But the problem is, among other things, I am a techno butterfingers. Just moving to blogspot has created a bit of a boondoggle for me. Taking time to create links, search, upload pictures, and (yikes!) think about what bloggers are saying has me downright frazzled. Plus, I have a tendency to break mechanical things when I touch them. Truth is, I can't be trusted with a toaster.

Which leads me to my thought process. I hope it's not a butterfingers, too, but it may be. It's way slow, with good thoughts coming after I've put them on the stove to mull and stew for a day. Now, why is that so? Can I hasten things up a bit? Is there a thought enhancer, a mind speeder-upper? (I'm not talking illegal substances, mind you.) Could it be the irony of slowing one's thoughts, meditating, in fact increases thinking ability? And then are the thoughts themselves sloppy and slippery, based on hidden and perhaps inaccurate assumptions? Or are they pithy and original?

Well, as you can probably see, I like to ask questions a lot more than I like to fiddle with sites and keys and scanning and downloading and figuring out techno stuff, so please just know that until I figure everything out, which may be a few weeks, your comment, as are the comments of others, affirming to me. I truly appreciate them.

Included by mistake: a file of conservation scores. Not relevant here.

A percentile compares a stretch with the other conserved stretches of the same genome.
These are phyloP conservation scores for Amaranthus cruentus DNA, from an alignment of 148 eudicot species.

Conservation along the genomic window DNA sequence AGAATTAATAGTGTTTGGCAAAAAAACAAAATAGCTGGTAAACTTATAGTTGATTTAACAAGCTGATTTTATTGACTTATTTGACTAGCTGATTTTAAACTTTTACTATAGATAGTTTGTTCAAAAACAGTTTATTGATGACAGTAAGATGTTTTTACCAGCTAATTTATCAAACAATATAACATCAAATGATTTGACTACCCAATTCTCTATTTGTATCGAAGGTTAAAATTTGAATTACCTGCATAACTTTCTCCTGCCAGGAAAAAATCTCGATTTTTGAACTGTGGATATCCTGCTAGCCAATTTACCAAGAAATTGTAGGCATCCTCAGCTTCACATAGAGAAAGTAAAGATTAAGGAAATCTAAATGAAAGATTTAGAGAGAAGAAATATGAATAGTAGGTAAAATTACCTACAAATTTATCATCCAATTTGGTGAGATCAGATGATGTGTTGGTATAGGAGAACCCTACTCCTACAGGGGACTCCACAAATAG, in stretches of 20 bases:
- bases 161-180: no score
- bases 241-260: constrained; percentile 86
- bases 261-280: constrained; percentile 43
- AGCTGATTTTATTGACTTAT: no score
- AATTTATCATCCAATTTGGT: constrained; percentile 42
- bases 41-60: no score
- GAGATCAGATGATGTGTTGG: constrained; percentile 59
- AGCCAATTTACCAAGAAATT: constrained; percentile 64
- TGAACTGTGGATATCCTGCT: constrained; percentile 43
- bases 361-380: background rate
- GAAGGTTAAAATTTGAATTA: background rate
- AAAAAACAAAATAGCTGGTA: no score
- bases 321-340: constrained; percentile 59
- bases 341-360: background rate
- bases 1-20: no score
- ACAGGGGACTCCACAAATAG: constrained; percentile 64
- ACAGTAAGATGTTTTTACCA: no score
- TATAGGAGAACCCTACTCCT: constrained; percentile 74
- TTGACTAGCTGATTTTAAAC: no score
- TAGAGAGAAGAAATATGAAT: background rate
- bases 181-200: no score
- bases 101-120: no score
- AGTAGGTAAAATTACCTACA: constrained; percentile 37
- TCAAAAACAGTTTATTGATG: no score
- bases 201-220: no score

ps haven't seen jarhead yet. Of course, also haven't cleaned house or shopped for company yet, either. ***sigh***

Saturday, November 19, 2005

Nouveau Knitting

So I’m walking into the gym where I spin, and five or six women are grouped around a bike, with this expectant look, as if someone's about to have a baby. They look a little glum for such a special event, so I wonder if someone’s hurt, but that doesn't seem quite right, and I wonder if it’s just that the bike is broken. Maybe it’s just a look of expectation. Usually the black steeds are lined up against the back wall like stallions, waiting to be taken out for a ride.

I see then that something is sitting on the handlebars, wrapped in tissue paper, and I think it’s someone’s birthday. That’s cool. So I start to reach down to pick up a mat for my stead, when someone says there’s a card, open the card, read it to us, we wanna know what it says, it’s right there, in the box! And then it dawns on me that this is all about me, this is for me, and they are all looking like I should have known this.

Except I am dumbfounded.